Anyway, the sign itself struck me as highly unusual for several reasons. One, due to its elections being held in "off years", the Louisiana gubernatorial election will not be held until November 2007. Two, this "sign" was on a piece of cardboard and had been written with what appeared to be an unusually large magic marker. Three, the candidate’s sign was partially blocking the sign indicating the lot itself was "for sale", leading me to question whether permission had been secured beforehand. I admit that I had to suppress a chuckle or two as I drove away.
Upon further reflection, I found myself pondering my reaction. Was I just being a snob, betraying all of the prejudices of a Louisiana-born man raised in the Northeast? More importantly, was I belittling Louisiana’s rich tradition of populist politics? Did such populism still exist? Why were the cars behind me frantically honking their horns? As I drove past the lot (giving a wave acknowledging my culpability in holding up traffic) I realized that I could only definitively answer one of those questions. I’d just posed myself.
Let me backtrack a little.
Louisiana’s political legacy is dominated by two main themes. The first theme is the populist tradition best exemplified by the meteoric rise to and hold on power of assassinated U.S. Senator and former Governor Huey Long. The second theme is the tradition of graft and corruption best exemplified by the meteoric rise to and hold on power of assassinated U.S. Senator and former Governor Huey Long. As events in New Orleans and Washington, D.C. have made clear, the presence or appearance of corruption among Louisiana politicians remains a prominent topic of discussion. Reserving that topic for later, let me focus instead on Louisiana’s populist legacy.
It is fair to say that, for better or for worse, populism still reigns in Louisiana. It is also fair to say that both major political parties, in attempting to label themselves as heirs to the populist tradition, now attempt to embrace a label they used to avoid.
Populism in Louisiana (as elsewhere) had its roots in rural areas. Agrarian discontent contributed strongly to Huey Long’s rapid ascent (If you don’t believe me, just watch the movie "All the King’s Men").
Huey Long’s old-style populism appealed to the economic interests of the electorate. While the purity of his motives remains a bit of an open question, he nonetheless sought to address those economic issues that contributed to the dissatisfaction of agrarian voters. He strongly supported organized labor and an increased role for the state government in the economy. He vehemently opposed the concentration of wealth among the fortunate few as well as the corporate influence on government that contributed to it. He did all of this with flair, panache, and more than a little bit of demagoguery.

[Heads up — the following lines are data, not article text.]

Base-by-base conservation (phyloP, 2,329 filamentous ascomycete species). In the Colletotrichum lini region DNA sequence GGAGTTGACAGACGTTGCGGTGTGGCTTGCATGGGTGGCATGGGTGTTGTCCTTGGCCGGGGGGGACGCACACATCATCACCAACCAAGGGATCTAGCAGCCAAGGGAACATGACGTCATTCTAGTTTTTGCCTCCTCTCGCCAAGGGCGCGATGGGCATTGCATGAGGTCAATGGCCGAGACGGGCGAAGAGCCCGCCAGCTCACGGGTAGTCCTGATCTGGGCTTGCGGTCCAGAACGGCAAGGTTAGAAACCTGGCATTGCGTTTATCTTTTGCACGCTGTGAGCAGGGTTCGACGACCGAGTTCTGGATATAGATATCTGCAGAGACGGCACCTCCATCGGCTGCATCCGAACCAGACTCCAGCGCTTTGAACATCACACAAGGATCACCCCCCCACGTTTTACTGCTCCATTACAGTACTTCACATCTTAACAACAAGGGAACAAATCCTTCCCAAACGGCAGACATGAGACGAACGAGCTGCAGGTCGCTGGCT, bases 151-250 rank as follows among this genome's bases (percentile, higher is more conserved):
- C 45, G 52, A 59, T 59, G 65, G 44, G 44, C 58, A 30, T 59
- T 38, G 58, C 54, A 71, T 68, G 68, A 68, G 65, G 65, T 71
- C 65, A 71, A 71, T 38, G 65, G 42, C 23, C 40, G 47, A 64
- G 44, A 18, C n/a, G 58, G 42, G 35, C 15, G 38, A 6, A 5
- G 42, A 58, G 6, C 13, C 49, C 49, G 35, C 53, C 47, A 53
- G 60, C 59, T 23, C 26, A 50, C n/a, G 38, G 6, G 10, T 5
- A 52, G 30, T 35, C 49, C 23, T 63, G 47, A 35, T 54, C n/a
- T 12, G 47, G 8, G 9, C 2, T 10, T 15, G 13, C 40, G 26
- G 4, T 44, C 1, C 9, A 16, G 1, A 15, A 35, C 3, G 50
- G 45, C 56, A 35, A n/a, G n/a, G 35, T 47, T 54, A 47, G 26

So, just who is Huey Long’s populist heir and what does he or she look like?
Can we find glimpses of that legacy in the ideology and career of Gov. Kathleen Blanco? After all, she cut her political teeth serving on the Louisiana Public Service Commission, the same commission once chaired by Huey Long.
Can we find it in the life and career of a man like Rep. Bobby Jindal, her opponent in the 2003 gubernatorial election? Is his popularity representative of a shift in Louisiana politics that more than one pundit has identified as a positive response to an outbreak of so-called "conservative populism"?
Can a politician like New Orleans Mayor Ray Nagin lay his own claim to the populist legacy? His claim could be based not only because of his controversial rhetoric, but also because of his equally controversial reputation as a reformer not afraid to step on a few toes.
The problem with labeling any of these three as a clear heir to the populist tradition of Huey Long is that the manner in which "populism" is viewed and defined has changed significantly over the years. A few politicians may display some of Long’s bombast. A few may even demonstrate his zeal for reform. One or two may even have the potential to attract the "buzz" (positive or negative) that accompanied the Kingfish, but it is doubtful that any of them will be true populists in the Long tradition.
In Huey Long’s day, that sign may well have marked the potential site of a "stump". A stump from which a fiery politician planned to whip an eager crowd into a frenzy while he promised to carry the fight for their rights from the streets and sidewalks to the highest levels of state or national government. On Main Street in Union Parish on a hot summer’s day in 2006, that sign is just a crude piece of cardboard in an empty lot, seen by many but noticed by only a few.